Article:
Category Archives: FARM

Operational Considerations

Change is not always good – certainly i’ve made more than my share of changes that have turned out badly and/or expensively. But i’ve learnt, tried, and found what i do NOT want to do.

When my children were little and had their own bits to do, i planned and built with their little bodies in mind. In other words, all the equipment and chores had to be designed so that a child can do it and be successful without overcoming them with too much work. I find that the older i get the more i need to lean back into that mindset for myself!! The adage of work smarter, not harder is becoming more important – in reality, it’s always the right thing. As David Pratt reminds me “you can be efficiently doing the wrong thing.” The key is to be effective. Is what i’m doing important to my goals – what are my goals? Am i aiming for the right target?

I’ve learnt from many grazing teachers (or as they are often referred to ‘gurus’), my experience and knowledge has greatly increased as i implemented their suggestions and techniques. But, when “Total Grazing” caught my attention, I was intrigued enough to explore this new thought process. My farming/ranching operation is now poised to become more fun and more profitable and I’m excited again about my career/lifestyle choice ingrained in my DNA and encouraged by my Grandpa Falconer on whose land (now mine) my cattle graze.

Some general thoughts, considerations, ideas, suggestions, and changes:

  1. Forage testing not needed – observe your cows and their manure. Of course, i had just tested 3 spots of forage and spent $150 in testing and shipping (not counting labor -because farmers don’t do that but should). When i sent the results to Jaime Elizondo, who has developed the pillars of Real Wealth Ranching, he advised me to observe the manure as to whether or not the cows need supplemental protein on mature forages. I was surely wanting him to tell me which of the protein results numbers generated is the one i choose to determine the need for protein (all the numbers were at the 8% threshold). Funnily, he would NOT answer that question. He patiently, yet persistently, circled back to “observe the manure”. So, that is what i will do – and i will no longer waste money on forage sampling.
  2. Consider weaning all spring born calves before December then selling or feeding them through winter. I’m not keen on feeding calves through winter or anytime for that matter, however, i will consider weaning then selling the steers and any heifers i won’t keep for replacements. I would then have far fewer animals to feed. I’m not set up to feed calves, so that will take some planning. Pulling the calves off earlier than March (my traditional weaning time) will give the cows a much longer time to recover as well as not have the stress of nursing the big calves as well as preparing to calve in April.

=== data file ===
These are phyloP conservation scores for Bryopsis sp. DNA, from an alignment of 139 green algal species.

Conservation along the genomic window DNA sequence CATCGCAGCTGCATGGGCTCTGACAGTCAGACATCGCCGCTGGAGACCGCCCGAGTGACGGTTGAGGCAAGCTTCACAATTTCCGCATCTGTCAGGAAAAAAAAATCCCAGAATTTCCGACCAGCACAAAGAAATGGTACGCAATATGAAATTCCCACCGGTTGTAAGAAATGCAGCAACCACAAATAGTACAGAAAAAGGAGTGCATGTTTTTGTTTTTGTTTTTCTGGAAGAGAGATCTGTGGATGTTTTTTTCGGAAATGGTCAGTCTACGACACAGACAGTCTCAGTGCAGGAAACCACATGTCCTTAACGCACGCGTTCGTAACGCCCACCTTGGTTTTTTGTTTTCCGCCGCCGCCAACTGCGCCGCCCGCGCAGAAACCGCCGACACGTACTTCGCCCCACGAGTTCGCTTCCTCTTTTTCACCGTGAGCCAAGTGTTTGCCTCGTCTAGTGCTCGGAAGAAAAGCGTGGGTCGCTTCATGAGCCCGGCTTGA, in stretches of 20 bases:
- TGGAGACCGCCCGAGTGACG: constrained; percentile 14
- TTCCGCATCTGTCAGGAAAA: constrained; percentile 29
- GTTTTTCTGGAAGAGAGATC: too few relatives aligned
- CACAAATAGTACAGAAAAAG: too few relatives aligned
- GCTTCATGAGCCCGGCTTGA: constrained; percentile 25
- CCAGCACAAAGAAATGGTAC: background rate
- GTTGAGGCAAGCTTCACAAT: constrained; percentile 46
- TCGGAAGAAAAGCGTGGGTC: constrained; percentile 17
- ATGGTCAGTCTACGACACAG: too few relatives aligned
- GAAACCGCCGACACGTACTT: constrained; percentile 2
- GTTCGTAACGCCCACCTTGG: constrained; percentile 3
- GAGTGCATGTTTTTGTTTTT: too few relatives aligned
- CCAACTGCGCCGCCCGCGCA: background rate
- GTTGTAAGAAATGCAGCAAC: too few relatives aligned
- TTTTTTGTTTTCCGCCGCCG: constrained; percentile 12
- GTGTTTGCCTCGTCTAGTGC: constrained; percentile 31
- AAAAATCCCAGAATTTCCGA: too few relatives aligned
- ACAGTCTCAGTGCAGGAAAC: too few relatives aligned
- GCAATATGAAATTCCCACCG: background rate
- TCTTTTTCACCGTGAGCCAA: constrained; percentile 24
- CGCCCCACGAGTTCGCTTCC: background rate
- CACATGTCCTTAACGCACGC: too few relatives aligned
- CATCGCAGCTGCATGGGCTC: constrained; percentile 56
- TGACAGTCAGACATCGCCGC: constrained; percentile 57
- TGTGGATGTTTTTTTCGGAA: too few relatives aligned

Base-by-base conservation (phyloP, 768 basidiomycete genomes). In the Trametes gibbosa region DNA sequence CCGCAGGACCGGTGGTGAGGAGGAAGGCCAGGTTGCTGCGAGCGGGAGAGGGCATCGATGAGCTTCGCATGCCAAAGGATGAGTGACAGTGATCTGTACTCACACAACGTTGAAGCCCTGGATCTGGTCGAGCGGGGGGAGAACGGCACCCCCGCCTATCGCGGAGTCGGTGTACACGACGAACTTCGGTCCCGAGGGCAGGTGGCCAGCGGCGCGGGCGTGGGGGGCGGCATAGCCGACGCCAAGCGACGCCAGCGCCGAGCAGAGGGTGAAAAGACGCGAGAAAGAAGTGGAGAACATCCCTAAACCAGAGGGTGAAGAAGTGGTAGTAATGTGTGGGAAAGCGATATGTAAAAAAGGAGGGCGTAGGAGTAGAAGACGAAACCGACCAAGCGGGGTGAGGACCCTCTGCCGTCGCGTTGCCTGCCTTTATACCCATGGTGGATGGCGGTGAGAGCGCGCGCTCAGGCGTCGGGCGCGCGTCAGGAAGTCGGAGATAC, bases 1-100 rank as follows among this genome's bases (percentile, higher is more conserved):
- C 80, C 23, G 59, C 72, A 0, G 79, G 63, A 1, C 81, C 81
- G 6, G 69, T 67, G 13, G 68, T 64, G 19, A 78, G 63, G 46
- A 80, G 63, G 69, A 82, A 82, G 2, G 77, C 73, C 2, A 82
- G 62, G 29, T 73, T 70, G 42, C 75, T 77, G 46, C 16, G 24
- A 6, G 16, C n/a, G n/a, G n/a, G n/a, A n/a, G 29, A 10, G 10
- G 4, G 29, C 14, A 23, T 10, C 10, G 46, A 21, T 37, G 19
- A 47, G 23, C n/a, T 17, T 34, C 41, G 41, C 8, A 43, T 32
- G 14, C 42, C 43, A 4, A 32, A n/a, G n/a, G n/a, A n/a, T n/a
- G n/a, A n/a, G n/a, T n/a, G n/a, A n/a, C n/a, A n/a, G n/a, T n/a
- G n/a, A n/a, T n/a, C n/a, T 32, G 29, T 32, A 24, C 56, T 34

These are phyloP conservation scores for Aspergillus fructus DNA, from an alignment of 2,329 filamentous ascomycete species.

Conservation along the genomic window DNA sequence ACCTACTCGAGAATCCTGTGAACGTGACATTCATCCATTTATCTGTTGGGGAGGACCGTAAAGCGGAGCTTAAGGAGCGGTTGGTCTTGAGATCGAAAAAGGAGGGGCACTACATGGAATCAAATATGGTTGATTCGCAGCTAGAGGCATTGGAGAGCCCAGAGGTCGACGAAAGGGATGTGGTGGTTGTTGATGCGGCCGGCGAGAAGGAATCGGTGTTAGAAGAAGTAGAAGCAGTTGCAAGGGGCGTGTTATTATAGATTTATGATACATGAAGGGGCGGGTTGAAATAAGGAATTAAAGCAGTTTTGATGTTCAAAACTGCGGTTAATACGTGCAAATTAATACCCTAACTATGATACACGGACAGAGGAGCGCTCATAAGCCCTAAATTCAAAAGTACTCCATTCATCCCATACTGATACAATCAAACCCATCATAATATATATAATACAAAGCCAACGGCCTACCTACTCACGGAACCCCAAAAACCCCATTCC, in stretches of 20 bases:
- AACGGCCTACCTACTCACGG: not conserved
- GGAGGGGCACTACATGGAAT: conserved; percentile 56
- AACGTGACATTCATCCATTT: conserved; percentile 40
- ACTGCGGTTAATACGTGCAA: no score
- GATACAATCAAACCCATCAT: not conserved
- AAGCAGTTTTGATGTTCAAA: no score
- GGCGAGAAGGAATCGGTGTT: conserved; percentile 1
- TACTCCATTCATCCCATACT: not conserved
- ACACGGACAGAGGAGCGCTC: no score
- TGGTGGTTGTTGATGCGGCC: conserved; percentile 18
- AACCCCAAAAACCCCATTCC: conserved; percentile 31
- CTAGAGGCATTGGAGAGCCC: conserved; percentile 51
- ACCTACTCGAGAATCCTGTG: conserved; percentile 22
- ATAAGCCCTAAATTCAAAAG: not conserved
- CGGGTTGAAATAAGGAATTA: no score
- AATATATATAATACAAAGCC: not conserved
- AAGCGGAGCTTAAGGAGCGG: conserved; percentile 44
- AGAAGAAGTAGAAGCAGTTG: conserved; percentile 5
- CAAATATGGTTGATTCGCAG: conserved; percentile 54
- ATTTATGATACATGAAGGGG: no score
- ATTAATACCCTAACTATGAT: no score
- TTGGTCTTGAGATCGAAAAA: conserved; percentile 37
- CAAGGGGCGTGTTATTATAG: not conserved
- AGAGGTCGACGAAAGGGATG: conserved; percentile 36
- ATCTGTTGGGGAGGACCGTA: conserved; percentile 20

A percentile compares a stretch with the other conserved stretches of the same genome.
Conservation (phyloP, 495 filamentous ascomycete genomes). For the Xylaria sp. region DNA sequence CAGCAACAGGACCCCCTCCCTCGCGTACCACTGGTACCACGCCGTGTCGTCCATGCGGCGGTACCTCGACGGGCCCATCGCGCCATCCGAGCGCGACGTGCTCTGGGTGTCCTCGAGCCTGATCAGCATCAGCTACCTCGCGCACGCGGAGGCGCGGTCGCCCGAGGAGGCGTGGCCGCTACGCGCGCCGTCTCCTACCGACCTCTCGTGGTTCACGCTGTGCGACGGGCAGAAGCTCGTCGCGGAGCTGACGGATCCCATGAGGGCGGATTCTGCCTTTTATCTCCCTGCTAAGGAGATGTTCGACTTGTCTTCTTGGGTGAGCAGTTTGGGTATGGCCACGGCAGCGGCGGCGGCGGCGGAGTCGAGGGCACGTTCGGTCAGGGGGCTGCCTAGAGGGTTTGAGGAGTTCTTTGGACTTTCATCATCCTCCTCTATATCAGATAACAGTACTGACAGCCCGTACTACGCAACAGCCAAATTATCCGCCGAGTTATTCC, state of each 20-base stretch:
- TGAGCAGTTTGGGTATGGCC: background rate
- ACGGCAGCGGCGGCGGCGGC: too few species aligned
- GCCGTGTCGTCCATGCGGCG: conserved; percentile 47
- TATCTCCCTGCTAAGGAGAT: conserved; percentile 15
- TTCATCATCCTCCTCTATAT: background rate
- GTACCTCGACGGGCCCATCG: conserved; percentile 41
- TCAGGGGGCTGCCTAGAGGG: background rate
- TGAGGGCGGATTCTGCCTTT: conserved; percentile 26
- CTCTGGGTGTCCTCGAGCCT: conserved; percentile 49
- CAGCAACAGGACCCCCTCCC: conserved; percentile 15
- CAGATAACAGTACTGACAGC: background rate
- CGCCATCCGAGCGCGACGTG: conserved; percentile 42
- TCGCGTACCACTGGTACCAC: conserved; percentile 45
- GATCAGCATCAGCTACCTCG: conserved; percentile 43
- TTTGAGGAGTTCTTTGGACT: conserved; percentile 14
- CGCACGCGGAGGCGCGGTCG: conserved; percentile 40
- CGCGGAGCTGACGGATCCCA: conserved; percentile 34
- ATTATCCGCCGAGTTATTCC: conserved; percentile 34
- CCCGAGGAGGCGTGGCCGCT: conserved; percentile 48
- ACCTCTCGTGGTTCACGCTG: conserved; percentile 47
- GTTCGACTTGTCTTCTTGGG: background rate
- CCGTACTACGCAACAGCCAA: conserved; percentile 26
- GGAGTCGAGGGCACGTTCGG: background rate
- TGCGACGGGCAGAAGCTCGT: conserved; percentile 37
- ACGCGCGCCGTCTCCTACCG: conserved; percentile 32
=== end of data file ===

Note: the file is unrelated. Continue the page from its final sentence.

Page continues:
3. It would be nice to get away from purchasing high protein tubs – handling them is doable by myself despite them weighing 200 lbs each. I simply slide them out of the bed of my pickup into the bed of my John Deere Gator, then in the pasture, i pull the tub out onto the ground. I can haul 2 tubs at once this way. I’ve also hauled 6 to the pasture in the back of my pickup, but this is tricky in winter because of bad roads and muddy fields.
  4. A better protein supplement is good quality alfalfa or other high protein legume or grass hay. I’m not sure how i can implement this with the equipment i have. However, it could be that weaning the calves before December will eliminate any protein supplementation.
  5. Given the distance from my house to the farm, i know i cannot implement the everyday 4x a day moves. However, i can do this more often if i don’t have the expense of other labor intensive chores. Wintertime, however, has a different challenge in that sometimes road conditions won’t allow me to get there for up to a week or rarely even more!
  6. This year (2021), i am very low on cows numbers because i sold so many last year to avoid feeding any hay – thankfully, i did so because i will have to start feeding hay had i not done so – still going to be close. So, what to do to increase numbers for the upcoming grazing season? This is a question i am researching and deciding – what do i like to do? Stockers? Heifers? Steers? Cow/calf pairs? There are tools to help with the financial decisions but the quality of life decision is mine.